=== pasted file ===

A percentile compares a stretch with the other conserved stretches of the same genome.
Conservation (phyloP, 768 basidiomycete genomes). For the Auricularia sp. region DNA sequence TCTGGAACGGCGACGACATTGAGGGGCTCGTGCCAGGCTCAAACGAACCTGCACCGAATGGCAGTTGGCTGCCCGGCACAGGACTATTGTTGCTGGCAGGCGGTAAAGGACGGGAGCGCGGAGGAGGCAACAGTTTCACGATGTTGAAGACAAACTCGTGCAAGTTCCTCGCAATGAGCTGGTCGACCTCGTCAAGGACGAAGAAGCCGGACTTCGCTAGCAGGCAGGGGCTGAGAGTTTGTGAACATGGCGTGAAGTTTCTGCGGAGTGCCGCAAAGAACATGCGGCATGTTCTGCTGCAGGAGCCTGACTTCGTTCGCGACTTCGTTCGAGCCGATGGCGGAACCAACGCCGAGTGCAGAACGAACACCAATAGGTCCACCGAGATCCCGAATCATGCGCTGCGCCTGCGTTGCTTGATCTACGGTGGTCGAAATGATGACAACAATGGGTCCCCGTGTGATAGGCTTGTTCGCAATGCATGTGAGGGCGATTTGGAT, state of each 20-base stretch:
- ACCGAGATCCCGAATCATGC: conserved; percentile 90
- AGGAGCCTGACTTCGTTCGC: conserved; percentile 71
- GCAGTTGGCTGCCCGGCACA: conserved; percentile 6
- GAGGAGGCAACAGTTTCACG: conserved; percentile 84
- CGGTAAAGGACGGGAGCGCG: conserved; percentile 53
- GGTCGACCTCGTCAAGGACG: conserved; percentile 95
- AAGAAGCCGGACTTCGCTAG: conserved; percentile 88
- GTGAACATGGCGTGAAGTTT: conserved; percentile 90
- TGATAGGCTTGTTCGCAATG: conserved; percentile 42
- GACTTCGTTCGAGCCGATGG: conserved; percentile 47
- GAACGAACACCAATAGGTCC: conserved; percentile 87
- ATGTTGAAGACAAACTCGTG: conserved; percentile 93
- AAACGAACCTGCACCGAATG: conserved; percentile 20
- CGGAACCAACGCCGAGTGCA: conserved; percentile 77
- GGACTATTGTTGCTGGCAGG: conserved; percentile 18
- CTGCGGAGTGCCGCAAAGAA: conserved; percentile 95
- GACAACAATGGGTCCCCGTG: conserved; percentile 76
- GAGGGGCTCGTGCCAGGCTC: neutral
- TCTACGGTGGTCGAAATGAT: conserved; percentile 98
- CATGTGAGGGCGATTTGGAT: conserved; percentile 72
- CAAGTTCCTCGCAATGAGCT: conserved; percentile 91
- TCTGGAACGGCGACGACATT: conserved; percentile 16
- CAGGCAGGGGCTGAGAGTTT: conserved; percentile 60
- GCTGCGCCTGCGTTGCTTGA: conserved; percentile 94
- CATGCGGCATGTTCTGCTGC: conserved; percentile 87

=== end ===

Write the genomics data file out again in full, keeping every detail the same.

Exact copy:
A percentile compares a stretch with the other conserved stretches of the same genome.
Conservation (phyloP, 768 basidiomycete genomes). For the Auricularia sp. region DNA sequence TCTGGAACGGCGACGACATTGAGGGGCTCGTGCCAGGCTCAAACGAACCTGCACCGAATGGCAGTTGGCTGCCCGGCACAGGACTATTGTTGCTGGCAGGCGGTAAAGGACGGGAGCGCGGAGGAGGCAACAGTTTCACGATGTTGAAGACAAACTCGTGCAAGTTCCTCGCAATGAGCTGGTCGACCTCGTCAAGGACGAAGAAGCCGGACTTCGCTAGCAGGCAGGGGCTGAGAGTTTGTGAACATGGCGTGAAGTTTCTGCGGAGTGCCGCAAAGAACATGCGGCATGTTCTGCTGCAGGAGCCTGACTTCGTTCGCGACTTCGTTCGAGCCGATGGCGGAACCAACGCCGAGTGCAGAACGAACACCAATAGGTCCACCGAGATCCCGAATCATGCGCTGCGCCTGCGTTGCTTGATCTACGGTGGTCGAAATGATGACAACAATGGGTCCCCGTGTGATAGGCTTGTTCGCAATGCATGTGAGGGCGATTTGGAT, state of each 20-base stretch:
- ACCGAGATCCCGAATCATGC: conserved; percentile 90
- AGGAGCCTGACTTCGTTCGC: conserved; percentile 71
- GCAGTTGGCTGCCCGGCACA: conserved; percentile 6
- GAGGAGGCAACAGTTTCACG: conserved; percentile 84
- CGGTAAAGGACGGGAGCGCG: conserved; percentile 53
- GGTCGACCTCGTCAAGGACG: conserved; percentile 95
- AAGAAGCCGGACTTCGCTAG: conserved; percentile 88
- GTGAACATGGCGTGAAGTTT: conserved; percentile 90
- TGATAGGCTTGTTCGCAATG: conserved; percentile 42
- GACTTCGTTCGAGCCGATGG: conserved; percentile 47
- GAACGAACACCAATAGGTCC: conserved; percentile 87
- ATGTTGAAGACAAACTCGTG: conserved; percentile 93
- AAACGAACCTGCACCGAATG: conserved; percentile 20
- CGGAACCAACGCCGAGTGCA: conserved; percentile 77
- GGACTATTGTTGCTGGCAGG: conserved; percentile 18
- CTGCGGAGTGCCGCAAAGAA: conserved; percentile 95
- GACAACAATGGGTCCCCGTG: conserved; percentile 76
- GAGGGGCTCGTGCCAGGCTC: neutral
- TCTACGGTGGTCGAAATGAT: conserved; percentile 98
- CATGTGAGGGCGATTTGGAT: conserved; percentile 72
- CAAGTTCCTCGCAATGAGCT: conserved; percentile 91
- TCTGGAACGGCGACGACATT: conserved; percentile 16
- CAGGCAGGGGCTGAGAGTTT: conserved; percentile 60
- GCTGCGCCTGCGTTGCTTGA: conserved; percentile 94
- CATGCGGCATGTTCTGCTGC: conserved; percentile 87